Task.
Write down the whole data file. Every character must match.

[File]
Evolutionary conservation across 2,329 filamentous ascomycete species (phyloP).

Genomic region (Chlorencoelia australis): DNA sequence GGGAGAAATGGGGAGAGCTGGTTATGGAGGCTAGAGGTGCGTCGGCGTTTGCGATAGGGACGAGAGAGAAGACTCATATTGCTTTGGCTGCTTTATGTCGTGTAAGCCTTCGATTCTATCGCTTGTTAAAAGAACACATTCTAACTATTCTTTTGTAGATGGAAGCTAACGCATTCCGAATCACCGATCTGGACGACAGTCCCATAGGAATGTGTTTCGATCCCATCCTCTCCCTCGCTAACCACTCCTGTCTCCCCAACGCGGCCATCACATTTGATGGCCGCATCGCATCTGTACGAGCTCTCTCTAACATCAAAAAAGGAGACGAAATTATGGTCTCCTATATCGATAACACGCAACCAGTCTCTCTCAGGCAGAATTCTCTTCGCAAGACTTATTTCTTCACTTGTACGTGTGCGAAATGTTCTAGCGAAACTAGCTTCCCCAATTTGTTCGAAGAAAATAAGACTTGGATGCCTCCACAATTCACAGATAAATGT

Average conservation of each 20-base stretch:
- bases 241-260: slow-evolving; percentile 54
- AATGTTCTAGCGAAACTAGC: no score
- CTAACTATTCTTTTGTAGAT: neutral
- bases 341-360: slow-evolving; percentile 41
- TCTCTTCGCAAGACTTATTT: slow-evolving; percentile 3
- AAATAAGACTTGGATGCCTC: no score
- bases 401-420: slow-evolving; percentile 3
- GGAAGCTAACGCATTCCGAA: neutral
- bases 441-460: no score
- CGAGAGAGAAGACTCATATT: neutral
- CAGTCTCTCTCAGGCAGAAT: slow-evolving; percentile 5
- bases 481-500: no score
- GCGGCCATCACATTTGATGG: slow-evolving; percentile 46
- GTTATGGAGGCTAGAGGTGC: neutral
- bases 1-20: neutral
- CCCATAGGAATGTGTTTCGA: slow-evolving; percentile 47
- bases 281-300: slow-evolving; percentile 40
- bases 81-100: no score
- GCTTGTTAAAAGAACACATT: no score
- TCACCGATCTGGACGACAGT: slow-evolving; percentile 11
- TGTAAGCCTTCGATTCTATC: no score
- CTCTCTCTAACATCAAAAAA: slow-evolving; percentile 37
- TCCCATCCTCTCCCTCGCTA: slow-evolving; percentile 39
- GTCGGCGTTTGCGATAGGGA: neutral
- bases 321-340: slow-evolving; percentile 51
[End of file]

Evolutionary conservation across 2,329 filamentous ascomycete species (phyloP).

Genomic region (Chlorencoelia australis): DNA sequence GGGAGAAATGGGGAGAGCTGGTTATGGAGGCTAGAGGTGCGTCGGCGTTTGCGATAGGGACGAGAGAGAAGACTCATATTGCTTTGGCTGCTTTATGTCGTGTAAGCCTTCGATTCTATCGCTTGTTAAAAGAACACATTCTAACTATTCTTTTGTAGATGGAAGCTAACGCATTCCGAATCACCGATCTGGACGACAGTCCCATAGGAATGTGTTTCGATCCCATCCTCTCCCTCGCTAACCACTCCTGTCTCCCCAACGCGGCCATCACATTTGATGGCCGCATCGCATCTGTACGAGCTCTCTCTAACATCAAAAAAGGAGACGAAATTATGGTCTCCTATATCGATAACACGCAACCAGTCTCTCTCAGGCAGAATTCTCTTCGCAAGACTTATTTCTTCACTTGTACGTGTGCGAAATGTTCTAGCGAAACTAGCTTCCCCAATTTGTTCGAAGAAAATAAGACTTGGATGCCTCCACAATTCACAGATAAATGT

Average conservation of each 20-base stretch:
- bases 241-260: slow-evolving; percentile 54
- AATGTTCTAGCGAAACTAGC: no score
- CTAACTATTCTTTTGTAGAT: neutral
- bases 341-360: slow-evolving; percentile 41
- TCTCTTCGCAAGACTTATTT: slow-evolving; percentile 3
- AAATAAGACTTGGATGCCTC: no score
- bases 401-420: slow-evolving; percentile 3
- GGAAGCTAACGCATTCCGAA: neutral
- bases 441-460: no score
- CGAGAGAGAAGACTCATATT: neutral
- CAGTCTCTCTCAGGCAGAAT: slow-evolving; percentile 5
- bases 481-500: no score
- GCGGCCATCACATTTGATGG: slow-evolving; percentile 46
- GTTATGGAGGCTAGAGGTGC: neutral
- bases 1-20: neutral
- CCCATAGGAATGTGTTTCGA: slow-evolving; percentile 47
- bases 281-300: slow-evolving; percentile 40
- bases 81-100: no score
- GCTTGTTAAAAGAACACATT: no score
- TCACCGATCTGGACGACAGT: slow-evolving; percentile 11
- TGTAAGCCTTCGATTCTATC: no score
- CTCTCTCTAACATCAAAAAA: slow-evolving; percentile 37
- TCCCATCCTCTCCCTCGCTA: slow-evolving; percentile 39
- GTCGGCGTTTGCGATAGGGA: neutral
- bases 321-340: slow-evolving; percentile 51